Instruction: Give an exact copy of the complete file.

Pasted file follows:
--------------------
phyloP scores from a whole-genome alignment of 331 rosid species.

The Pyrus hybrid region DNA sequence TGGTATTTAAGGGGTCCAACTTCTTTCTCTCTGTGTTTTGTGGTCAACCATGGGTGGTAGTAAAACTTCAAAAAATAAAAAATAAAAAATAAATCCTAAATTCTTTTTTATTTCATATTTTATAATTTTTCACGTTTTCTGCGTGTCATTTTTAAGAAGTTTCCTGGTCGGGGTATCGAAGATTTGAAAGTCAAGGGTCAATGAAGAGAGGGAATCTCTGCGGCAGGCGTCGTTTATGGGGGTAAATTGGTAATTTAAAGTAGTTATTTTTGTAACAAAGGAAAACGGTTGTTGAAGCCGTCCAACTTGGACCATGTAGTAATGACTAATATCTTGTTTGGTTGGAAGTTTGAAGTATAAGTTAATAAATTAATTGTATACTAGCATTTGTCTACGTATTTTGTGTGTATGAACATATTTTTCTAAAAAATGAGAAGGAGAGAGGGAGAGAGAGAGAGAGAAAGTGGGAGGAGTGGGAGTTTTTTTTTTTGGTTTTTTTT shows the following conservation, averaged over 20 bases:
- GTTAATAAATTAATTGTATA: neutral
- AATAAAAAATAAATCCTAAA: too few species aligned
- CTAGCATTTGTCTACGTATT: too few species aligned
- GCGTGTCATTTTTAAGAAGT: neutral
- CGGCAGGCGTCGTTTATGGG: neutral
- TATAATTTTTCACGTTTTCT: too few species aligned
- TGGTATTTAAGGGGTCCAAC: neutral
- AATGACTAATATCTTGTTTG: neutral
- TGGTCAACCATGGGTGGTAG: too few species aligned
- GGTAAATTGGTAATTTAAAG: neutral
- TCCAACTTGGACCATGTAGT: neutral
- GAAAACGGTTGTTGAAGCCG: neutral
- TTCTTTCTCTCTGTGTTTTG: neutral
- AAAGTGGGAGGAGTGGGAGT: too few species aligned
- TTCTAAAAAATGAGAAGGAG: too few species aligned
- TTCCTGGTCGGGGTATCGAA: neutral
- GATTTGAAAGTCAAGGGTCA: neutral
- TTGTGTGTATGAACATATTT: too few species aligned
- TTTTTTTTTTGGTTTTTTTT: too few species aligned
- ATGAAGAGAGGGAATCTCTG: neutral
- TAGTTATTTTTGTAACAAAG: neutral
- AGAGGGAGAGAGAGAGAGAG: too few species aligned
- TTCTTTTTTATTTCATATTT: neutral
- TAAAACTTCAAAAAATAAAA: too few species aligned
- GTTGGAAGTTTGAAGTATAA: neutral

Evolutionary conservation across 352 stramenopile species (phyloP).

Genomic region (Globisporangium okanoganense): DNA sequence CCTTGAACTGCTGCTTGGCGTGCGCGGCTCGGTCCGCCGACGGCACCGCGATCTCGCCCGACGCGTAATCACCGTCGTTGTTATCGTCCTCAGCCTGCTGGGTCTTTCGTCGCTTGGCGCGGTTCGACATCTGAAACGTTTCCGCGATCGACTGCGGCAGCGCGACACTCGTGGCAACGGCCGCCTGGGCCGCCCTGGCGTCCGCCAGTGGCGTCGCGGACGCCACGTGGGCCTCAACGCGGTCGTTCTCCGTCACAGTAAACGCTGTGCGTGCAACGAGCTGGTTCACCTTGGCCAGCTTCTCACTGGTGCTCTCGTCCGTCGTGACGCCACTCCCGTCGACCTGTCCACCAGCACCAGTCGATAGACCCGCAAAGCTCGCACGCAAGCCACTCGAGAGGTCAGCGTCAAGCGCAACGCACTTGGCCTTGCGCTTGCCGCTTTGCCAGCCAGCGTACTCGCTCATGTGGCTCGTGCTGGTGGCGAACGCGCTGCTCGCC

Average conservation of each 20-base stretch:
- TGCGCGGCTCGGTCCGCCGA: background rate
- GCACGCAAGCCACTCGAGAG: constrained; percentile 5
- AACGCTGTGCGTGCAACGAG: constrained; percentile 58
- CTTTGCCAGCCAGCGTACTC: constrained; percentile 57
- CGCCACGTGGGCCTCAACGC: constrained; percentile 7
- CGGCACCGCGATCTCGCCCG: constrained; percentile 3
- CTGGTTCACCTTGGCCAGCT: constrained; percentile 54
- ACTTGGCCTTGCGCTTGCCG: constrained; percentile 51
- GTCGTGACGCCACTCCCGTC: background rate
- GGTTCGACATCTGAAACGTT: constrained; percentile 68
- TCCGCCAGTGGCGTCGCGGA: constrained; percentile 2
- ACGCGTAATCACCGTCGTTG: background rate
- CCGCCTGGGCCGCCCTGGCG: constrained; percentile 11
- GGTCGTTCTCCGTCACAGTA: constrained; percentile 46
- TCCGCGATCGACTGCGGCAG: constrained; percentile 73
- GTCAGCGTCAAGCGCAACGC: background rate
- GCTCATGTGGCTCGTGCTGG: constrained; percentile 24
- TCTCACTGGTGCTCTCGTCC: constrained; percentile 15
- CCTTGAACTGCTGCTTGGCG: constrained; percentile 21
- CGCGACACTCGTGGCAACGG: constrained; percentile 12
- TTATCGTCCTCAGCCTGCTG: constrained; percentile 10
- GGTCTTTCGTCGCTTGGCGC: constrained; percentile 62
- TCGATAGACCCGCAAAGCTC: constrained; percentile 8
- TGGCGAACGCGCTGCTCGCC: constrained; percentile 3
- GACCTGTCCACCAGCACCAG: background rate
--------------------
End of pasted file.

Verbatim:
phyloP scores from a whole-genome alignment of 331 rosid species.

The Pyrus hybrid region DNA sequence TGGTATTTAAGGGGTCCAACTTCTTTCTCTCTGTGTTTTGTGGTCAACCATGGGTGGTAGTAAAACTTCAAAAAATAAAAAATAAAAAATAAATCCTAAATTCTTTTTTATTTCATATTTTATAATTTTTCACGTTTTCTGCGTGTCATTTTTAAGAAGTTTCCTGGTCGGGGTATCGAAGATTTGAAAGTCAAGGGTCAATGAAGAGAGGGAATCTCTGCGGCAGGCGTCGTTTATGGGGGTAAATTGGTAATTTAAAGTAGTTATTTTTGTAACAAAGGAAAACGGTTGTTGAAGCCGTCCAACTTGGACCATGTAGTAATGACTAATATCTTGTTTGGTTGGAAGTTTGAAGTATAAGTTAATAAATTAATTGTATACTAGCATTTGTCTACGTATTTTGTGTGTATGAACATATTTTTCTAAAAAATGAGAAGGAGAGAGGGAGAGAGAGAGAGAGAAAGTGGGAGGAGTGGGAGTTTTTTTTTTTGGTTTTTTTT shows the following conservation, averaged over 20 bases:
- GTTAATAAATTAATTGTATA: neutral
- AATAAAAAATAAATCCTAAA: too few species aligned
- CTAGCATTTGTCTACGTATT: too few species aligned
- GCGTGTCATTTTTAAGAAGT: neutral
- CGGCAGGCGTCGTTTATGGG: neutral
- TATAATTTTTCACGTTTTCT: too few species aligned
- TGGTATTTAAGGGGTCCAAC: neutral
- AATGACTAATATCTTGTTTG: neutral
- TGGTCAACCATGGGTGGTAG: too few species aligned
- GGTAAATTGGTAATTTAAAG: neutral
- TCCAACTTGGACCATGTAGT: neutral
- GAAAACGGTTGTTGAAGCCG: neutral
- TTCTTTCTCTCTGTGTTTTG: neutral
- AAAGTGGGAGGAGTGGGAGT: too few species aligned
- TTCTAAAAAATGAGAAGGAG: too few species aligned
- TTCCTGGTCGGGGTATCGAA: neutral
- GATTTGAAAGTCAAGGGTCA: neutral
- TTGTGTGTATGAACATATTT: too few species aligned
- TTTTTTTTTTGGTTTTTTTT: too few species aligned
- ATGAAGAGAGGGAATCTCTG: neutral
- TAGTTATTTTTGTAACAAAG: neutral
- AGAGGGAGAGAGAGAGAGAG: too few species aligned
- TTCTTTTTTATTTCATATTT: neutral
- TAAAACTTCAAAAAATAAAA: too few species aligned
- GTTGGAAGTTTGAAGTATAA: neutral

Evolutionary conservation across 352 stramenopile species (phyloP).

Genomic region (Globisporangium okanoganense): DNA sequence CCTTGAACTGCTGCTTGGCGTGCGCGGCTCGGTCCGCCGACGGCACCGCGATCTCGCCCGACGCGTAATCACCGTCGTTGTTATCGTCCTCAGCCTGCTGGGTCTTTCGTCGCTTGGCGCGGTTCGACATCTGAAACGTTTCCGCGATCGACTGCGGCAGCGCGACACTCGTGGCAACGGCCGCCTGGGCCGCCCTGGCGTCCGCCAGTGGCGTCGCGGACGCCACGTGGGCCTCAACGCGGTCGTTCTCCGTCACAGTAAACGCTGTGCGTGCAACGAGCTGGTTCACCTTGGCCAGCTTCTCACTGGTGCTCTCGTCCGTCGTGACGCCACTCCCGTCGACCTGTCCACCAGCACCAGTCGATAGACCCGCAAAGCTCGCACGCAAGCCACTCGAGAGGTCAGCGTCAAGCGCAACGCACTTGGCCTTGCGCTTGCCGCTTTGCCAGCCAGCGTACTCGCTCATGTGGCTCGTGCTGGTGGCGAACGCGCTGCTCGCC

Average conservation of each 20-base stretch:
- TGCGCGGCTCGGTCCGCCGA: background rate
- GCACGCAAGCCACTCGAGAG: constrained; percentile 5
- AACGCTGTGCGTGCAACGAG: constrained; percentile 58
- CTTTGCCAGCCAGCGTACTC: constrained; percentile 57
- CGCCACGTGGGCCTCAACGC: constrained; percentile 7
- CGGCACCGCGATCTCGCCCG: constrained; percentile 3
- CTGGTTCACCTTGGCCAGCT: constrained; percentile 54
- ACTTGGCCTTGCGCTTGCCG: constrained; percentile 51
- GTCGTGACGCCACTCCCGTC: background rate
- GGTTCGACATCTGAAACGTT: constrained; percentile 68
- TCCGCCAGTGGCGTCGCGGA: constrained; percentile 2
- ACGCGTAATCACCGTCGTTG: background rate
- CCGCCTGGGCCGCCCTGGCG: constrained; percentile 11
- GGTCGTTCTCCGTCACAGTA: constrained; percentile 46
- TCCGCGATCGACTGCGGCAG: constrained; percentile 73
- GTCAGCGTCAAGCGCAACGC: background rate
- GCTCATGTGGCTCGTGCTGG: constrained; percentile 24
- TCTCACTGGTGCTCTCGTCC: constrained; percentile 15
- CCTTGAACTGCTGCTTGGCG: constrained; percentile 21
- CGCGACACTCGTGGCAACGG: constrained; percentile 12
- TTATCGTCCTCAGCCTGCTG: constrained; percentile 10
- GGTCTTTCGTCGCTTGGCGC: constrained; percentile 62
- TCGATAGACCCGCAAAGCTC: constrained; percentile 8
- TGGCGAACGCGCTGCTCGCC: constrained; percentile 3
- GACCTGTCCACCAGCACCAG: background rate